Between the Ica stones of Peru and Ed Conrad's findings in the abandoned coal fields of Pennsylvania, there is major evidence of dinosaurs in ages both far too late and far too early for them according to all standard theory and doctrine. The doctrine would appear to be in trouble.
The Holden thesis involving dinosaurs and gravity, and the question of whether or not there is any believable justification for "expanding Earth" type theories is now available in book form.
A few snapshots from the recent Japanese documentary on these topics.
The Basic Holden Thesis regarding sauropod dinosaurs, and why animals of such sizes are not possible in our present world.
Sauropod Thesis Defense wherein the infamous Holden thesis wrt sauropod dinosaurs is further amplified, and the Hokkanen paper often cited by the talk.origins regulars is shredded.
Pib Burns notes several other shots at quantifying size limits for animals in our present world. He notes that "Rauber, a nineteenth century anatomist, argues that the elephant approaches the upper limit for the size of a land mammal." and:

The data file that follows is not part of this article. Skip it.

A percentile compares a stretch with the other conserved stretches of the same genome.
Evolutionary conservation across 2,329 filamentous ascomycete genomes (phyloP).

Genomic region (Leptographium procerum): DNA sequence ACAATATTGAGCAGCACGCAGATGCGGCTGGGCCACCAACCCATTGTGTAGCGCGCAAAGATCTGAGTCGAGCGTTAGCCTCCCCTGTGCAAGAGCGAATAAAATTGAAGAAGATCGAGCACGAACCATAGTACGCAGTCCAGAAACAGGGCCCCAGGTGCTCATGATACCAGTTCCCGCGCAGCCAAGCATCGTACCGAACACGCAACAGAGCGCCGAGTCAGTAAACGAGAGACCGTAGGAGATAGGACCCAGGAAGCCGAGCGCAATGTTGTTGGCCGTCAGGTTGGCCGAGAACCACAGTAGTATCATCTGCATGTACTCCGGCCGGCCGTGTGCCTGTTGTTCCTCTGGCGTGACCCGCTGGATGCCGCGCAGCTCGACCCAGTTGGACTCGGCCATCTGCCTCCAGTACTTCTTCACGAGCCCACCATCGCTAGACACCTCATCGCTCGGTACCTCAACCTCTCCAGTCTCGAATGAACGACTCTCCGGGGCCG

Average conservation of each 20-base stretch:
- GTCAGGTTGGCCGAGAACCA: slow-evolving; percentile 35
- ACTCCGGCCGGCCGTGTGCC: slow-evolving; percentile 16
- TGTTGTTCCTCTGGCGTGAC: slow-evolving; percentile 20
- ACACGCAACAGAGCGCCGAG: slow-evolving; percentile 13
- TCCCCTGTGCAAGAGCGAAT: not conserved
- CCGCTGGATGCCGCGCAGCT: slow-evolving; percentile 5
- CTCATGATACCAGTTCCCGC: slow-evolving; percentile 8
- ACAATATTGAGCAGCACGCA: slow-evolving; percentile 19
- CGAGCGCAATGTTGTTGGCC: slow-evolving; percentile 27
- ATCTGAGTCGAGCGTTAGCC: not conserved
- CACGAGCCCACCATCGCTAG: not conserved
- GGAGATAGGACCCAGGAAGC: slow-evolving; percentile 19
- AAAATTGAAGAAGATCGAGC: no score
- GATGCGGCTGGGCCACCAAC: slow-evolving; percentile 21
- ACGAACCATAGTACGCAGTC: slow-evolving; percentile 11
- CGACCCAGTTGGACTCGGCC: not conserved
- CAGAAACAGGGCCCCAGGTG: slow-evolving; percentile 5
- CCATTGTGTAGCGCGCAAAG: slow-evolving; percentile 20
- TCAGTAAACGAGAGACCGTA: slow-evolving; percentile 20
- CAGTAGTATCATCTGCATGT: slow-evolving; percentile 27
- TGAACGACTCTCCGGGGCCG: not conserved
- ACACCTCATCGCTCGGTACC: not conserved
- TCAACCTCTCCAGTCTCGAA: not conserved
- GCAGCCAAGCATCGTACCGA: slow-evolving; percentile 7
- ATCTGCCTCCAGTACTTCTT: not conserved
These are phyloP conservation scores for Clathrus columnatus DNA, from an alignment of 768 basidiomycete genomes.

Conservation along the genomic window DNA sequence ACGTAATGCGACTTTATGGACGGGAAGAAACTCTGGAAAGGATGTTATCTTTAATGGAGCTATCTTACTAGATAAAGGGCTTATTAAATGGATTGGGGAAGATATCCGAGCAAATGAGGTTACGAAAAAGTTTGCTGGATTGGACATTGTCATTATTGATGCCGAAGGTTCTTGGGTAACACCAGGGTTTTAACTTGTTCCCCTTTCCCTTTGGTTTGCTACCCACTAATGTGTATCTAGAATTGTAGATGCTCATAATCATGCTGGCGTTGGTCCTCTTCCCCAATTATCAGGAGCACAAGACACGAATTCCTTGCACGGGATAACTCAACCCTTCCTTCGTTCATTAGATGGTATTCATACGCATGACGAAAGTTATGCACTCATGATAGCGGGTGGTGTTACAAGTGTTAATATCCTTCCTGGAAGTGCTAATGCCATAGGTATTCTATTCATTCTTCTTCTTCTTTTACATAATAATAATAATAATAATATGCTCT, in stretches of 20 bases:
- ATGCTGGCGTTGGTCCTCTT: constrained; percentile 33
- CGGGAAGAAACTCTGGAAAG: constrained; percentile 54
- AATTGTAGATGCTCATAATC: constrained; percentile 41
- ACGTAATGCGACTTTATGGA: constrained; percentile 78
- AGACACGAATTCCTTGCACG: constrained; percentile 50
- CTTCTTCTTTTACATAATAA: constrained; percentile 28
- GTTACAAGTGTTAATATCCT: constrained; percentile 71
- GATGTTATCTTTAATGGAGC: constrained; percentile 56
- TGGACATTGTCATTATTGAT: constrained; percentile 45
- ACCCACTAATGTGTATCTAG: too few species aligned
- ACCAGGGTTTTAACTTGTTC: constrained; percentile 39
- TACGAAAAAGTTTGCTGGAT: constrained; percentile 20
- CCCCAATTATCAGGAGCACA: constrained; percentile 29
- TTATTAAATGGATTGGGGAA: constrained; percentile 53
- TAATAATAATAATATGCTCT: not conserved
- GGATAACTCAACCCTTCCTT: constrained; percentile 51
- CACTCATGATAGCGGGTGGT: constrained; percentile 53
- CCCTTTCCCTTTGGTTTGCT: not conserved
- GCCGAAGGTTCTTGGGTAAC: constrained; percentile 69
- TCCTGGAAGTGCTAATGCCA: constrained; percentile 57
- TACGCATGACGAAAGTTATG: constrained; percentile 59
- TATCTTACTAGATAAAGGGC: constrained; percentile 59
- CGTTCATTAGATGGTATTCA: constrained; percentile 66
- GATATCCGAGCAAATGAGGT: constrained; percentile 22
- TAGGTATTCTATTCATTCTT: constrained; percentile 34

Economos suggests that the largest land mammal could weigh no more than about 20,000 kg (around 44,000 lbs). Economos uses the idea of "metabolic cost" to demonstrate how gravity imposes an upper limit to the size of mammals. He notes that the largest known mammal, the Indricotherium, is estimated to have weighed about 20,000 kg.
Basically, the claim of a 44000 lb. limit based on "metabolic cost" is ballpark with my own limit of 21000 lbs. or thereabout derived from a realistic assessment of muscular capabilities. Hokkanen, in particular, with his estimate of 2,000,000 lbs. or thereabouts derived from bone structure analyses, is clearly left out in left field alone. Hokkanen, of course, is the source most used by my critics in "refuting" my analysis.
The largest sauropods, of course, were around 360,000 lbs., far beyond the limits which Rauber, Economos, or I note for our present world.
The Hava Supai Expedition and the Brontosaur Pictograph
Mammoths and other more recent megafauna: The problems of their lives and circumstances of their extinction.
What it would take to kill mammoths and other megafauna with primitive weapons. Many scientists still insist that Indian ancestors killed all mammoths and all other North American megafauna as well with primitive weapons, the so-called Overkill hypothesis.